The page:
The servicemen of Pearl Harbor's naval base were taking some much-needed R&R between early-morning repairs inside Hangar 37 when suddenly they heard a buzzing overhead. With the humming of their own planes and battleships periodically filling the air, this rapidly approaching sound wasn't foreign to their ears, but this instance proved to be drastically different. Thunderous explosions soon overtook Pearl Harbor and the USS Arizona struggled to stay afloat as the Imperial Japanese Navy delivered a surprise military strike, which resulted in one of the most devastating attacks on American soil. With a mission to preserve the history of this tragic event, Pacific Aviation Museum Pearl Harbor opened that very same hangar to the public, hundreds of feet from where ships burned and men courageously fought more than 70 years ago.
Hangar 37's 42,000-square-foot space currently houses many of the museum's artifacts, which include a World War II?era B-25B bomber, Japanese Zero, and naval planes such as the SBD Dauntless. Also open to the public, Hangar 79 displays the actual bullet holes that pierced its windows during the attack, while an authentic WWII maintenance shop contains an exhibit that explains how planes ran on Lucky Strike cigarette materials. Visitors can experience the museum's ever-evolving collection of exhibits??which has included segments dedicated to the Korean War's MiG Alley and the Flying Tigers??through guided tours in both hangars and submerse themselves in the virtual world of the museum's combat flight simulator.
Since 1989, Dolphins and You has worked to foster interspecies understanding in the open seas. The staff members all carry a deep respect and reverence for dolphins, which they impart on visitors who witness these intelligence creatures firsthand on the popular dolphin swim tour. Tours include everything from a traditional Hawaiian ceremony and song to swimming with sea turtles and learning the hula.
Island Treasures works to bedeck bare walls, shelves, and laser-guarded pedestals around the area with original artwork from about 125 local artisans. Add an air of culture to a home by hanging a few 4”x6” paintings ($20) from a ceiling fan, or add some prismatic pizazz to the den, bedroom, or teleportation chamber with a matted print from one of dozens of artists ($10–$25). Store explorers will also find toys, books, one-of-a-kind knick-knacks, and fashionable accessories. Beaded bracelets and necklaces ($8–$20) from the Island Treasures jewelry chest improve wardrobes, and scented sachets ($8 each) freshen any area with the smell of flowers. Guests can use aloha-print napkins to sop up spilled sauce at a luau ($16) or decorate a coffee table with a 48-inch Hawaiian-print table runner ($24). Like a mad scientist building a hot-rod Frankenstein’s monster, the store adds new items on a weekly basis.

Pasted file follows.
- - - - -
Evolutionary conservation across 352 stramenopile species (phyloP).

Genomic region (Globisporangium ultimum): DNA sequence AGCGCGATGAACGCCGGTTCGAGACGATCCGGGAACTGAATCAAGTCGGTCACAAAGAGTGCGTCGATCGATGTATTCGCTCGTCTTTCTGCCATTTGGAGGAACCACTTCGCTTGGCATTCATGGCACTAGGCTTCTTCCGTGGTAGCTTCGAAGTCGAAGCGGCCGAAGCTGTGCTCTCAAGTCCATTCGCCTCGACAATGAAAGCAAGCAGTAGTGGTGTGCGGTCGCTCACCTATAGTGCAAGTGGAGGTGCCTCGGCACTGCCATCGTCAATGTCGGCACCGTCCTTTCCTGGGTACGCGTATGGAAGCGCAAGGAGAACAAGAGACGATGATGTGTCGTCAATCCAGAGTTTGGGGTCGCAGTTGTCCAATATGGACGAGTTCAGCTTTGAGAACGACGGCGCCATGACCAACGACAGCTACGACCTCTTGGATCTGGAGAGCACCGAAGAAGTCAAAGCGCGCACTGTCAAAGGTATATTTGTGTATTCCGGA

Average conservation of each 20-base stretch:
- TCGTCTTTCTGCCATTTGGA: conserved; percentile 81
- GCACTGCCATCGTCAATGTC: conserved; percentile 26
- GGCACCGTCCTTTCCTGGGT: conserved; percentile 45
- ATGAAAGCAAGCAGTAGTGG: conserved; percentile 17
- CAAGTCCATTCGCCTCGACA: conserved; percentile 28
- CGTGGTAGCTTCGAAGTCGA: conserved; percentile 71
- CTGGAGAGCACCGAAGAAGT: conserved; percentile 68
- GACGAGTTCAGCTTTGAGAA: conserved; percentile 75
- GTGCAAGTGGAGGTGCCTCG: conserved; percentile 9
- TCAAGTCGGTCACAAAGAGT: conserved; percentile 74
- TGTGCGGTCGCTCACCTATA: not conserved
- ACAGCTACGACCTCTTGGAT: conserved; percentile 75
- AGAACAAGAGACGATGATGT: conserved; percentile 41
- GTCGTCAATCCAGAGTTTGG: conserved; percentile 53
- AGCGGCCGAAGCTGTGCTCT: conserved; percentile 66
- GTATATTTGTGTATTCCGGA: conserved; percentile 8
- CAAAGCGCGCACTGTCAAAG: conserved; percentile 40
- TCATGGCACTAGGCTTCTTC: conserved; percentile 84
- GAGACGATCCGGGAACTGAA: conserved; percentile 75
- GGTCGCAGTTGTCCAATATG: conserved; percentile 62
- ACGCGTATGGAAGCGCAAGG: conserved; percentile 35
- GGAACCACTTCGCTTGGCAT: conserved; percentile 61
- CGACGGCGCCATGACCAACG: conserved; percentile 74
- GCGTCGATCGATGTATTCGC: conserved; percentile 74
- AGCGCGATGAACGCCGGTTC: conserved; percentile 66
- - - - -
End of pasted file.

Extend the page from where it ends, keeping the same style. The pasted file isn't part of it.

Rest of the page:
Named a great place for a first date by Honolulu Weekly, The Contemporary Museum provides lover-candidates with plenty of conversational topics as they wander an assortment of accessible, provocative art. Education programs and exhibitions, such as the Contemporary Museum Biennial of Hawaii Artists exhibition, give freshly hatched masterpieces a chance to rub frames with the permanent collection of classics by Jasper Johns, Andy Warhol, and more. The museum's emphasis on works created in Hawaii also makes it easy to meet the archipelago’s homegrown talent, who are often on-hand to answer puzzled stares and challenge you to aesthetically pleasing arm-wrestles.
The water churns along the length of The Treasure Seeker, as the 83-foot galleon slices its way out of storybook pages and into the waters of Waikiki. Crewed by a team of salty dogs, the ship specializes in pirate-themed cruises, with other boats sometimes appearing to do water-cannon battle. Passengers man the enormous squirt guns to help fend off these foes.
The crew of The Treasure Seeker also conducts more adult-oriented excursions, including evening cruises that adopt a club-like feel complete with flashing lights, music, and BYOB adult beverages. Still clad in their pirate garb, the crew leads a bit of themed skullduggery or joins in a dance or two. After de-boarding and becoming a landlubber once more, revelers can visit The Groove Hawaii for go-karting, pizza, and other pirate-free fun.
The 800 teddy bears at Teddy Bear World Hawaii might appear to be alive, but they're actually animatronic. The museum packs its 20,000 square feet with colorful scenes of the bears reenacting famous scenes from history, such as the first space shuttle launch, the construction of Mount Rushmore, and the day stuffed animals gained the right to vote. Complementing the historical exhibits are famous works of art reinterpreted to include bears, a dinosaur-themed exhibit, and the Save The Planet section that details how global warming may affect the planet's future. The building also houses a fully animated Elvis show, where a teddy bear version of the king performs a song-and-dance routine rivaled only by Elvis's short stint as a basketball mascot.